Monday, November 12, 2007

Who Owns The Candidates?

Nikki Finke has got the best coverage of the Writers Guild strike available. She recently noted the producers were mad when Barack Obama (soon followed by other Dems) supported the writers. Finke wrote, ironically (I'd say), "I can't believe the CEOs are naive enough to think that just because they've been hosting political fundraisers and giving donations to him that gives them any clout. "

Cynical people who imagine they're sophisticated believe politicians are bought and sold, but the truth is, especially at the highest level, you can't buy them because, for one thing, they're too expensive. They've got numerous sources of money and they'll throw you under the bus in a second if it hurts them with the voting public. And if you represent one part of their constituency fighting against another, it's devil take the hindmost.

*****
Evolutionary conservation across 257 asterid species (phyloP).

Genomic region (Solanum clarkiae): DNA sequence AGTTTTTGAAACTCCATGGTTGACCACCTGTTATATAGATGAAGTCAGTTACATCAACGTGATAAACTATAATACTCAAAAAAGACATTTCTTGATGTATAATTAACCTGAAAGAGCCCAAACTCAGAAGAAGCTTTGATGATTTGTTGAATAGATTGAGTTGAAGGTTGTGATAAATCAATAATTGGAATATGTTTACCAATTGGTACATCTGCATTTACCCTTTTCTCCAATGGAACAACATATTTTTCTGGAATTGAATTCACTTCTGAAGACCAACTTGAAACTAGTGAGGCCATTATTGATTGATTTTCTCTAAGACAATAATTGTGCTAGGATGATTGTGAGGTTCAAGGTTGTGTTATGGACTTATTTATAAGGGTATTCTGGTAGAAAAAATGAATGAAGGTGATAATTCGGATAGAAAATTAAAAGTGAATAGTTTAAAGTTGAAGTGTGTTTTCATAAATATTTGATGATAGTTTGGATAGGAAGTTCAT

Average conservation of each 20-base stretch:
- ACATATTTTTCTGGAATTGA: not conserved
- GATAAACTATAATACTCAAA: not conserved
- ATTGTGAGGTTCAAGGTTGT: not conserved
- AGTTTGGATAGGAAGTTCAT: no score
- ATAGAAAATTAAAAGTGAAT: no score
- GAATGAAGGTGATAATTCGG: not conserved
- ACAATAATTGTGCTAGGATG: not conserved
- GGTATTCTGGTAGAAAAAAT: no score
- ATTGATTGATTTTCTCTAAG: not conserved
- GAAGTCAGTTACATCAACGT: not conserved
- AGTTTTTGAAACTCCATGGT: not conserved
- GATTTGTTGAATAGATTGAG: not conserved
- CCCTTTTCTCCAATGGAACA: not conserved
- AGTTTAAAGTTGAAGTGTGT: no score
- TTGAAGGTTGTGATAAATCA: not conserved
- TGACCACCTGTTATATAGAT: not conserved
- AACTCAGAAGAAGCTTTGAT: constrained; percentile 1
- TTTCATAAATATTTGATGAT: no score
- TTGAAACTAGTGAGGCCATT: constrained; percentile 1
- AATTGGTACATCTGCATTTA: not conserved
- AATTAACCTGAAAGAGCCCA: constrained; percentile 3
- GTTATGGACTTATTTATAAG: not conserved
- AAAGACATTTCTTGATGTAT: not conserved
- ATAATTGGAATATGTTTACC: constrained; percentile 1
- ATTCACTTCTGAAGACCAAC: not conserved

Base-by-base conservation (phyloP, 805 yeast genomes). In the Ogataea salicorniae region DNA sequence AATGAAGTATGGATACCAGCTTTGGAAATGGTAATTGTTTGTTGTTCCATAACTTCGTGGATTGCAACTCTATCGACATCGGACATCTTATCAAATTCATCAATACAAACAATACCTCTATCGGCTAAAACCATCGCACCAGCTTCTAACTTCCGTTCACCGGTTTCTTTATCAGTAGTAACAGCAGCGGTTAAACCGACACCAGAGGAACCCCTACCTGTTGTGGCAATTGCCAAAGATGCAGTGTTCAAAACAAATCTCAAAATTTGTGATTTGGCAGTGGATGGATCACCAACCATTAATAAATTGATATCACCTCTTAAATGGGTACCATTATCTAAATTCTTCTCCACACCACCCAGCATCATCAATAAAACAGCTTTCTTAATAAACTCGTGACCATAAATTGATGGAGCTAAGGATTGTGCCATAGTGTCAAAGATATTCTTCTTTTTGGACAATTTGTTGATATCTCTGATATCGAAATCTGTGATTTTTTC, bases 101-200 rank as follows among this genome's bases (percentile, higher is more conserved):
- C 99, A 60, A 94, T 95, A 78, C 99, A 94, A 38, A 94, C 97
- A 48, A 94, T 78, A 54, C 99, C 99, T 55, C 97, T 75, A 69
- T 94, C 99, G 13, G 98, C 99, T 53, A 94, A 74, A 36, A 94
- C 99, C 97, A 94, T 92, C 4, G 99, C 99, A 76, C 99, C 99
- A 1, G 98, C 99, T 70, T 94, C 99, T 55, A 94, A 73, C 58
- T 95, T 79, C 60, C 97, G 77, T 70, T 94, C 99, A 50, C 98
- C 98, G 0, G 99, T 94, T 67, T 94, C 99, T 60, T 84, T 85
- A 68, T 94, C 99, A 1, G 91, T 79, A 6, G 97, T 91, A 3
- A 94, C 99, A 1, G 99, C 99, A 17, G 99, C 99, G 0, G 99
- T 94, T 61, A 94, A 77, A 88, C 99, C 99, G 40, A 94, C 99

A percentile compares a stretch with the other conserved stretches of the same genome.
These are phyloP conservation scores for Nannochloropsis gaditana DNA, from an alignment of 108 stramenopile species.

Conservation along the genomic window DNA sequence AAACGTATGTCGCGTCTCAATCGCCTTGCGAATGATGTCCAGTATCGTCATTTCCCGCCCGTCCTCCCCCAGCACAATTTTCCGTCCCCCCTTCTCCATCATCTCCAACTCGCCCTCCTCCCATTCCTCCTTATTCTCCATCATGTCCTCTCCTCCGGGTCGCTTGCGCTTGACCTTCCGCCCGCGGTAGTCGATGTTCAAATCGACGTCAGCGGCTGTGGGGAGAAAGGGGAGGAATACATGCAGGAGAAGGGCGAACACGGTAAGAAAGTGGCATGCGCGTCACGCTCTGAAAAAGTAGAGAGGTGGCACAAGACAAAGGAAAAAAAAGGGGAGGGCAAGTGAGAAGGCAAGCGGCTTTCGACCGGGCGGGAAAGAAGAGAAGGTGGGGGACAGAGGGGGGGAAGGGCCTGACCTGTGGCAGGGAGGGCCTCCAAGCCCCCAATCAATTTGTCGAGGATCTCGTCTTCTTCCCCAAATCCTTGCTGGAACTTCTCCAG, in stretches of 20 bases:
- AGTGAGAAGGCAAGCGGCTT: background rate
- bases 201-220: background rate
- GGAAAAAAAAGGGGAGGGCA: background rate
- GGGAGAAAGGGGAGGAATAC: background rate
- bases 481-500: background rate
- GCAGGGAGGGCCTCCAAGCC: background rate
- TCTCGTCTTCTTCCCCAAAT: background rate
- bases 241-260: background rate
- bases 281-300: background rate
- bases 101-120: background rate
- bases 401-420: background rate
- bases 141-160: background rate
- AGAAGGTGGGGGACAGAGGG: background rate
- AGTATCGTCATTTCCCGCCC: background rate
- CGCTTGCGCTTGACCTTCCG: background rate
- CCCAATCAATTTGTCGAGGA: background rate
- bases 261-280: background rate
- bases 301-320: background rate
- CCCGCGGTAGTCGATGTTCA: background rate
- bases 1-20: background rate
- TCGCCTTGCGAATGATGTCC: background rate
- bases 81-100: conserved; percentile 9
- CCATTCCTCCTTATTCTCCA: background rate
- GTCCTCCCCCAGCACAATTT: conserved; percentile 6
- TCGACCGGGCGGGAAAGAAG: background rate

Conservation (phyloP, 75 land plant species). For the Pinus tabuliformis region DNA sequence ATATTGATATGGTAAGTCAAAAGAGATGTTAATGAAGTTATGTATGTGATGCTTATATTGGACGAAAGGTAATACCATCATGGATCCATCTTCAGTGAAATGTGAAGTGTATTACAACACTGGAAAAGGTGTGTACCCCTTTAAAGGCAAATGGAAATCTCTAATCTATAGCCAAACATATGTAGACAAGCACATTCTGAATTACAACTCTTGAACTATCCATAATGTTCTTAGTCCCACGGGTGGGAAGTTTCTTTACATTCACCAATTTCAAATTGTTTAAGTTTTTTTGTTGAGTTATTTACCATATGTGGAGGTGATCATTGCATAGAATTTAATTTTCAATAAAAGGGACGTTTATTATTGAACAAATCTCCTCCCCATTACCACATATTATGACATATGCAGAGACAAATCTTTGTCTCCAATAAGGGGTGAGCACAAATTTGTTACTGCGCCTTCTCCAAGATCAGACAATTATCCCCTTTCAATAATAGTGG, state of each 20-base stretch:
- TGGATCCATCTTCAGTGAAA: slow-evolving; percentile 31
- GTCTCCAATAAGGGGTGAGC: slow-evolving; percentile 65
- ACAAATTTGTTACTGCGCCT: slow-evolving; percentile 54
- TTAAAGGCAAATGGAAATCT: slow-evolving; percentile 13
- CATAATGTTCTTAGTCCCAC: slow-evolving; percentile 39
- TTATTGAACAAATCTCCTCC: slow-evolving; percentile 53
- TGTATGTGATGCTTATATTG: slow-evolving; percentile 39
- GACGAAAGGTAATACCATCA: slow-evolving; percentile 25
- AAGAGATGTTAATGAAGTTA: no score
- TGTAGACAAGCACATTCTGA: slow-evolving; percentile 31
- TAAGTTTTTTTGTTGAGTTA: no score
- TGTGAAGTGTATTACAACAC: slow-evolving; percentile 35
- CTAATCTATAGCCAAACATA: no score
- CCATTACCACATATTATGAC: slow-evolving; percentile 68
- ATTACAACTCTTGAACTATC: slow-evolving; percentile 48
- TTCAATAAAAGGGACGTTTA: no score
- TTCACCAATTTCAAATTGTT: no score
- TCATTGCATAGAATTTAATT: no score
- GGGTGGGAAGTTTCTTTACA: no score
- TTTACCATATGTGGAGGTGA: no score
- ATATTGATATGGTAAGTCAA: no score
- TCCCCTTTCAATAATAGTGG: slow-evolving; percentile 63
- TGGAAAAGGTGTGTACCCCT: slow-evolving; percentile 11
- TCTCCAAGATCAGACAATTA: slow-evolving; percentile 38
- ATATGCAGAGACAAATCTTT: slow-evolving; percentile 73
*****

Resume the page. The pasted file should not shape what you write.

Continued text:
My main point, which isn't cynical at all, is that money doesn't lead, it follows. It's more common to give money to candidates not because you believe you can influence them much (if at all), but because they're already going to do what you want them to do. Politicians can change their minds, but it's usually to chase voters. It's actually pretty hard to find a politician who voted the way she wasn't planning because of a contributor.


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